Anne was miserably silent, hampered by her deductions from her conversation with Owen. Leslie went on feverishly, as if she found relief in speech.
"I was so happy all this summer, Anne—happier than I ever was in my life. I thought it was because everything had been made clear between you and me, and that it was our friendship which made life seem so beautiful and full once more. And it was, in part—but not all—oh, not nearly all. I know now why everything was so different. And now it's all over—and he has gone. How can I live, Anne? When I turned back into the house this morning after he had gone the solitude struck me like a blow in the face."
"It won't seem so hard by and by, dear," said Anne, who always felt the pain of her friends so keenly that she could not speak easy, fluent words of comforting. Besides, she remembered how well-meant speeches had hurt her in her own sorrow and was afraid.
"Oh, it seems to me it will grow harder all the time," said Leslie miserably. "I've nothing to look forward to. Morning will come after morning—and he will not come back—he will never come back. Oh, when I think that I will never see him again I feel as if a great brutal hand had twisted itself among my heartstrings, and was wrenching them. Once, long ago, I dreamed of love—and I thought it must be beautiful—and now —its like this. When he went away yesterday morning he was so cold and indifferent. He said 'Good-bye, Mrs. Moore' in the coldest tone in the world—as if we had not even been friends—as if I meant absolutely nothing to him. I know I don't—I didn't want him to care—but he might have been a little kinder."
"Oh, I wish Gilbert would come," thought Anne. She was racked between her sympathy for Leslie and the necessity of avoiding anything that would betray Owen's confidence. She knew why his good-bye had been so cold—why it could not have the cordiality that their good-comradeship demanded—but she could not tell Leslie.
"I couldn't help it, Anne—I couldn't help it," said poor Leslie.
"I know that."
"Do you blame me so very much?"
"I don't blame you at all."
"And you won't—you won't tell Gilbert?"
"Leslie! Do you think I would do such a thing?"
"Oh, I don't know—you and Gilbert are such chums. I don't see how you could help telling him everything."
"Everything about my own concerns—yes. But not my friends' secrets."
"I couldn't have him know. But I'm glad you know. I would feel guilty if there were anything I was ashamed to tell you. I hope Miss Cornelia won't find out. Sometimes I feel as if those terrible, kind brown eyes of hers read my very soul. Oh, I wish this mist would never lift—I wish I could just stay in it forever, hidden away from every living being. I don't see how I can go on with life. This summer has been so full. I never was lonely for a moment. Before Owen came there used to be horrible moments—when I had been with you and Gilbert—and then had to leave you. You two would walk away together and I would walk away alone. After Owen came he was always there to walk home with me—we would laugh and talk as you and Gilbert were doing—there were no more lonely, envious moments for me. And now! Oh, yes, I've been a fool. Let's have done talking about my folly. I'll never bore you with it again."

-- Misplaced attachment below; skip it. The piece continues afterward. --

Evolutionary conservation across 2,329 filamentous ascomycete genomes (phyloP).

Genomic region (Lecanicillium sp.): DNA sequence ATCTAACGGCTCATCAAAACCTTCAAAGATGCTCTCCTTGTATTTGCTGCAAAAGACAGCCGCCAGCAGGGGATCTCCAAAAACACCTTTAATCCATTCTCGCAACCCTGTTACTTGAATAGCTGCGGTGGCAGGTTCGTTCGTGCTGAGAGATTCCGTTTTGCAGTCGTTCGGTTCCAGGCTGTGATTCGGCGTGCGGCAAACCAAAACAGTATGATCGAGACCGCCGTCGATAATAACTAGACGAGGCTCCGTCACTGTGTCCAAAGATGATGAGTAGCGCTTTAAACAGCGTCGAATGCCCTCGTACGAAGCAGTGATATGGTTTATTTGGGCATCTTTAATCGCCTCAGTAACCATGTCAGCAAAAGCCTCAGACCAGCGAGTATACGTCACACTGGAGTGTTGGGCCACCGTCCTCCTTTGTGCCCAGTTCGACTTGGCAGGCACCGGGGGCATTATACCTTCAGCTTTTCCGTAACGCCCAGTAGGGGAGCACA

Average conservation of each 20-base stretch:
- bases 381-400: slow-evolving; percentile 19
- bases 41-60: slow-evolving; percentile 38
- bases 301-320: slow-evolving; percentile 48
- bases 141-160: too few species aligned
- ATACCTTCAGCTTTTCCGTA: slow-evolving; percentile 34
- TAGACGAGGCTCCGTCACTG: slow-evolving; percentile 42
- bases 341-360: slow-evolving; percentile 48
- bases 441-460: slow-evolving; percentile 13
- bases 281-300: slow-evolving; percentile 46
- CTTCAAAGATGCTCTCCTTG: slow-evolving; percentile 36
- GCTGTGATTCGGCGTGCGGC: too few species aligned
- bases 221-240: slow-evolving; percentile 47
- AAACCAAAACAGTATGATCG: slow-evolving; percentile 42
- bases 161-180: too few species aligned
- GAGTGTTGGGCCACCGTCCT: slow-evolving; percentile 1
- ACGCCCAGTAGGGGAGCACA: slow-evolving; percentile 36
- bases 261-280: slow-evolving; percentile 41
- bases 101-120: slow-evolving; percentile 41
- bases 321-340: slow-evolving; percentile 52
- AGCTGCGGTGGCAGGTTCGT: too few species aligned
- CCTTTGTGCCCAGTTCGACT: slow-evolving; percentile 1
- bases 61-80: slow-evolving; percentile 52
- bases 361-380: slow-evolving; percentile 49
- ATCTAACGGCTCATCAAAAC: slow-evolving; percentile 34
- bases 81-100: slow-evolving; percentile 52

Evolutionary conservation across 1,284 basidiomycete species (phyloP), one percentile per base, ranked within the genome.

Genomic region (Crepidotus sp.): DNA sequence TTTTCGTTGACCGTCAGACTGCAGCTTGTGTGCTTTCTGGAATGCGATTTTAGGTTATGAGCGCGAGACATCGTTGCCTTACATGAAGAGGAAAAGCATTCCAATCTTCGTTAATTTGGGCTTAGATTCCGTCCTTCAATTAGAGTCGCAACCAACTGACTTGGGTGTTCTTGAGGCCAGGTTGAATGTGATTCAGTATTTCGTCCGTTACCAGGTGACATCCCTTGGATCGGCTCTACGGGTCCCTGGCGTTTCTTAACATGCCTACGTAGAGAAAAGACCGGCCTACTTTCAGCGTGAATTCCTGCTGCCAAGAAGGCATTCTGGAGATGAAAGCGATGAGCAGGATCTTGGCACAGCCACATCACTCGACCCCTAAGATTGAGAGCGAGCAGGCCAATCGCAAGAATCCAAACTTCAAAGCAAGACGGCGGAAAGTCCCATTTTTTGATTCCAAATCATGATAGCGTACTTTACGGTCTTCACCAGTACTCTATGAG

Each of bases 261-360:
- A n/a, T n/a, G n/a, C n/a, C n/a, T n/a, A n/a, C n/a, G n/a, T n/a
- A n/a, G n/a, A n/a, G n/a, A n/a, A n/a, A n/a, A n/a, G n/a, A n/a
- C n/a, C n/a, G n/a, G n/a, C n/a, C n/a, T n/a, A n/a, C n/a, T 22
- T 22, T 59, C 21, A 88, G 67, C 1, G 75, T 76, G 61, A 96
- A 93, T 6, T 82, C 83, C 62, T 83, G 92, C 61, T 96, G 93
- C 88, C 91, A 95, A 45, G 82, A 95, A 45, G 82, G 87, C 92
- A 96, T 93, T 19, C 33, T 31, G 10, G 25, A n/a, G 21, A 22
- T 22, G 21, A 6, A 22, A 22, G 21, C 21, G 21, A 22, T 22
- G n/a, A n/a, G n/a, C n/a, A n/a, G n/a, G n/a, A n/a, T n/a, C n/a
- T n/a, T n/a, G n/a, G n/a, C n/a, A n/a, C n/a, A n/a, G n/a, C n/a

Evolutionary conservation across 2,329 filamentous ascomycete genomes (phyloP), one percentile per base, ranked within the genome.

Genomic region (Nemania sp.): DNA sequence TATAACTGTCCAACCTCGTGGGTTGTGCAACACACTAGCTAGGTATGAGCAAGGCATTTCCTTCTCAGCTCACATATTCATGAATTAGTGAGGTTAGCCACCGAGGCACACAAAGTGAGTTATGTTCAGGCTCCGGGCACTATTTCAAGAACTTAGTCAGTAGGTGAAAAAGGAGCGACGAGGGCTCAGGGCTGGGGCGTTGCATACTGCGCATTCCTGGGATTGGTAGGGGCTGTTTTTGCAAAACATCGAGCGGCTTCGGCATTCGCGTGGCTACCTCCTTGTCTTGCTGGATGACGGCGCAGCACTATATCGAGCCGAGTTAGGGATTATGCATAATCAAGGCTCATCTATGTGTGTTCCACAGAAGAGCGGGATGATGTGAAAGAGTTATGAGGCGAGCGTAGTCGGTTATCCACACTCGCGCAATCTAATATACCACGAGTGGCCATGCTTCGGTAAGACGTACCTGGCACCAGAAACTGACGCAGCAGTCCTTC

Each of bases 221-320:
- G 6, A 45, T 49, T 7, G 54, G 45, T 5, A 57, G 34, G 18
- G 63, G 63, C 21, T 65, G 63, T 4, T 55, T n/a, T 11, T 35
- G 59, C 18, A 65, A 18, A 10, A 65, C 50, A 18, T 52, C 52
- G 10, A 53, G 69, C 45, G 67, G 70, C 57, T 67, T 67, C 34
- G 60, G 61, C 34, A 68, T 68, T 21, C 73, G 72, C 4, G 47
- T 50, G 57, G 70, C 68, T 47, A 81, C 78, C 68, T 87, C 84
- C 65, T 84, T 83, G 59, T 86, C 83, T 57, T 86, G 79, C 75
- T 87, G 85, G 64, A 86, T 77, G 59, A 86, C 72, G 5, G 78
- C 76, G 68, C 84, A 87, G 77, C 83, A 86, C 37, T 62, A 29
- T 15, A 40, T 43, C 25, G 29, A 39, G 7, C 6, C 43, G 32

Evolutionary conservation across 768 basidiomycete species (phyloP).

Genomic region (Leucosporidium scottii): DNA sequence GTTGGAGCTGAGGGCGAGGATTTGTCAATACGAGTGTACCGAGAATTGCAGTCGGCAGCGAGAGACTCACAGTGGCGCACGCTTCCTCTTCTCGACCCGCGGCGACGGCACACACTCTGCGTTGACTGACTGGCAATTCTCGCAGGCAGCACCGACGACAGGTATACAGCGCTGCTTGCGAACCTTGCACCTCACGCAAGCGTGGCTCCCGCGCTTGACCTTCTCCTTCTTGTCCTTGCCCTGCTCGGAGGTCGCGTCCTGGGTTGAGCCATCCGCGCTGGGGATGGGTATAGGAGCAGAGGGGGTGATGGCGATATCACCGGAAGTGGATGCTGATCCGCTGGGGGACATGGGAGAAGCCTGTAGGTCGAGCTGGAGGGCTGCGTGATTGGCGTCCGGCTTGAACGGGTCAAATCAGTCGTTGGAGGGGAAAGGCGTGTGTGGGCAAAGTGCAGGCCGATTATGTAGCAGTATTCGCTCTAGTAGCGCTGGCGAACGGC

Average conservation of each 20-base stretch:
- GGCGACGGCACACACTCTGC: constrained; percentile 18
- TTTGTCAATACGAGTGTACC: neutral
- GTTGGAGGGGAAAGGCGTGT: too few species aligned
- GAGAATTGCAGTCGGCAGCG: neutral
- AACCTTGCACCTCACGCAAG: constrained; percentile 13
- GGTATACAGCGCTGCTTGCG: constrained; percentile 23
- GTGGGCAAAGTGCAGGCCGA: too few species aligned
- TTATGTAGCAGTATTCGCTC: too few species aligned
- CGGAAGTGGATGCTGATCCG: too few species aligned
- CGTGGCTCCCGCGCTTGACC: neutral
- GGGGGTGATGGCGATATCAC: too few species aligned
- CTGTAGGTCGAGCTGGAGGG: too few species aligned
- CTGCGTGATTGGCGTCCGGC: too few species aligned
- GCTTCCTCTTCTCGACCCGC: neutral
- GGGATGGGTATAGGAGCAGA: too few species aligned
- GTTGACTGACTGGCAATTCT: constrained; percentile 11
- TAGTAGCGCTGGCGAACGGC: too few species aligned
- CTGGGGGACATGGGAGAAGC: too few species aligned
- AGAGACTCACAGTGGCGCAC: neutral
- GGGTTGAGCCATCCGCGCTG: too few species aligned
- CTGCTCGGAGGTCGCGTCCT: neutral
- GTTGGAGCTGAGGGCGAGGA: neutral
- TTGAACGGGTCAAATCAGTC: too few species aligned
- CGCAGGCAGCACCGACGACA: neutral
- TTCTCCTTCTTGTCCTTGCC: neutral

"Here is Gilbert, and you are coming back with us," said Anne, who had no intention of leaving Leslie to wander alone on the sand-bar on such a night and in such a mood. "There's plenty of room in our boat for three, and we'll tie the flat on behind."
"Oh, I suppose I must reconcile myself to being the odd one again," said poor Leslie with another bitter laugh. "Forgive me, Anne—that was hateful. I ought to be thankful—and I AM—that I have two good friends who are glad to count me in as a third. Don't mind my hateful speeches. I just seem to be one great pain all over and everything hurts me."
"Leslie seemed very quiet tonight, didn't she?" said Gilbert, when he and Anne reached home. "What in the world was she doing over there on the bar alone?"
"Oh, she was tired—and you know she likes to go to the shore after one of Dick's bad days."
"What a pity she hadn't met and married a fellow like Ford long ago," ruminated Gilbert. "They'd have made an ideal couple, wouldn't they?"
"For pity's sake, Gilbert, don't develop into a match-maker. It's an abominable profession for a man," cried Anne rather sharply, afraid that Gilbert might blunder on the truth if he kept on in this strain.
"Bless us, Anne-girl, I'm not matchmaking," protested Gilbert, rather surprised at her tone. "I was only thinking of one of the might-have-beens."
"Well, don't. It's a waste of time," said Anne. Then she added suddenly:
"Oh, Gilbert, I wish everybody could be as happy as we are."